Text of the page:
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Open AccessArticle

A Geospatial Analysis of Access to Ethnic Food Retailers in Two Michigan Cities: Investigating the Importance of Outlet Type within Active Travel Neighborhoods

1
Department of Geography, Planning and Environment, University of Michigan-Flint, Flint, MI 48502, USA
2
The Michigan Institute for Data Science (MIDAS), Ann Arbor, MI 48108, USA
3
The Centre for Urban Design and Mental Health, London SW9 7QF, UK
4
School for Environment and Sustainability, University of Michigan, Ann Arbor, MI 48108, USA
*
Author to whom correspondence should be addressed.
Int. J. Environ. Res. Public Health 2020, 17(1), 166; https://doi.org/10.3390/ijerph17010166
Received: 11 October 2019 / Revised: 14 December 2019 / Accepted: 21 December 2019 / Published: 25 December 2019
To date, the research that examines food accessibility has tended to ignore ethnic food outlets. This void leaves us with a limited understanding of how such food stores may, or may not, impact food security. The study discussed herein addressed this by conducting a geospatial assessment of ethnic food outlet accessibility in two U.S. cities: Flint and Grand Rapids, Michigan. We used Geographic Information Systems (GIS) tools to create a revealed accessibility index for each food outlet, and used the index to determine access within active travel service areas. We utilized an ordinary least squares regression (OLS), and two local models: spatial autoregression (SAR) and geographically weighted regression (GWR) to enhance our understanding of global and localized relationships between outlet accessibility and type (while controlling for known covariates). The results show that the local models outperformed (R2 max = 0.938) the OLS model. The study found that there was reduced access to ethnic restaurants in all service areas of Grand Rapids. However, in Flint, we observed this association in the bicycling areas only. Also notable were the influences that demographic characteristics had on access in each city. Ultimately, the findings tell us that nuanced planning and policy approaches are needed in order to promote greater access to ethnic food outlets and reduce overall food insecurity. View Full-Text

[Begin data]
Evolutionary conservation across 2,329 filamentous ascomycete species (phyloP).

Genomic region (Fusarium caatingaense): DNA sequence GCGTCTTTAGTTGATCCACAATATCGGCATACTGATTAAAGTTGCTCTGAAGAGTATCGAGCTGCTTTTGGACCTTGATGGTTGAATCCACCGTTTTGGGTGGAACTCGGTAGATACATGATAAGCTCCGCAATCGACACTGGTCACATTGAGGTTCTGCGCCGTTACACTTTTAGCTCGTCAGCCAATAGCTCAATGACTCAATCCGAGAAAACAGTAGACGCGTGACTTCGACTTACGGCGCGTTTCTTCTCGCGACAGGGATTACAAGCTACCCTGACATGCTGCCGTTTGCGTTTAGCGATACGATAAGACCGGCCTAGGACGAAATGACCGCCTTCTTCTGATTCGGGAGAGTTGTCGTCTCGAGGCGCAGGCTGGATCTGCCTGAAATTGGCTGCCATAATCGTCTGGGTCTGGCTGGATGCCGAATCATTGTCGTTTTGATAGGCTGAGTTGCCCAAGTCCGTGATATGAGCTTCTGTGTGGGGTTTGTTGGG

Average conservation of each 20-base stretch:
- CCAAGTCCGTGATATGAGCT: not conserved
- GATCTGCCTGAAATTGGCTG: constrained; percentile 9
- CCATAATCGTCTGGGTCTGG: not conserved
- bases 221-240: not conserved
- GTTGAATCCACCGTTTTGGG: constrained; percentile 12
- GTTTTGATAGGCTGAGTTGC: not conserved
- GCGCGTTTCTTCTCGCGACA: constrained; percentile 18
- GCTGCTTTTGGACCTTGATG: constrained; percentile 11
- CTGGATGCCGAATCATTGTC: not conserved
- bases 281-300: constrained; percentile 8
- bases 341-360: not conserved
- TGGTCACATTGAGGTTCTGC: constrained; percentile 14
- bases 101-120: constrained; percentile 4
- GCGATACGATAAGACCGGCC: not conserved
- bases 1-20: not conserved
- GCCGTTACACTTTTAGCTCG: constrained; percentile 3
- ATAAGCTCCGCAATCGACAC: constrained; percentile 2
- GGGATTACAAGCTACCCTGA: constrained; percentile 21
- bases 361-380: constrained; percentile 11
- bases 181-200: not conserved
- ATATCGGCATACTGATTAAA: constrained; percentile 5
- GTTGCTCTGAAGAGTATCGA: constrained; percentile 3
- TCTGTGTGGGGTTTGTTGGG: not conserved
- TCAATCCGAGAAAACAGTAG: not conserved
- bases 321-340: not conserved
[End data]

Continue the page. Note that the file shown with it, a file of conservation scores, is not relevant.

Keywords: food access; ethnic food; service area analysis; GIS; urban design; GWR; local regression; space syntax; demographic characteristics food access; ethnic food; service area analysis; GIS; urban design; GWR; local regression; space syntax; demographic characteristics
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MDPI and ACS Style

Rybarczyk, G.; Taylor, D.; Brines, S.; Wetzel, R. A Geospatial Analysis of Access to Ethnic Food Retailers in Two Michigan Cities: Investigating the Importance of Outlet Type within Active Travel Neighborhoods. Int. J. Environ. Res. Public Health 2020, 17, 166. https://doi.org/10.3390/ijerph17010166

AMA Style

Rybarczyk G, Taylor D, Brines S, Wetzel R. A Geospatial Analysis of Access to Ethnic Food Retailers in Two Michigan Cities: Investigating the Importance of Outlet Type within Active Travel Neighborhoods. International Journal of Environmental Research and Public Health. 2020; 17(1):166. https://doi.org/10.3390/ijerph17010166

Chicago/Turabian Style

Rybarczyk, Greg; Taylor, Dorceta; Brines, Shannon; Wetzel, Richard. 2020. "A Geospatial Analysis of Access to Ethnic Food Retailers in Two Michigan Cities: Investigating the Importance of Outlet Type within Active Travel Neighborhoods" Int. J. Environ. Res. Public Health 17, no. 1: 166. https://doi.org/10.3390/ijerph17010166

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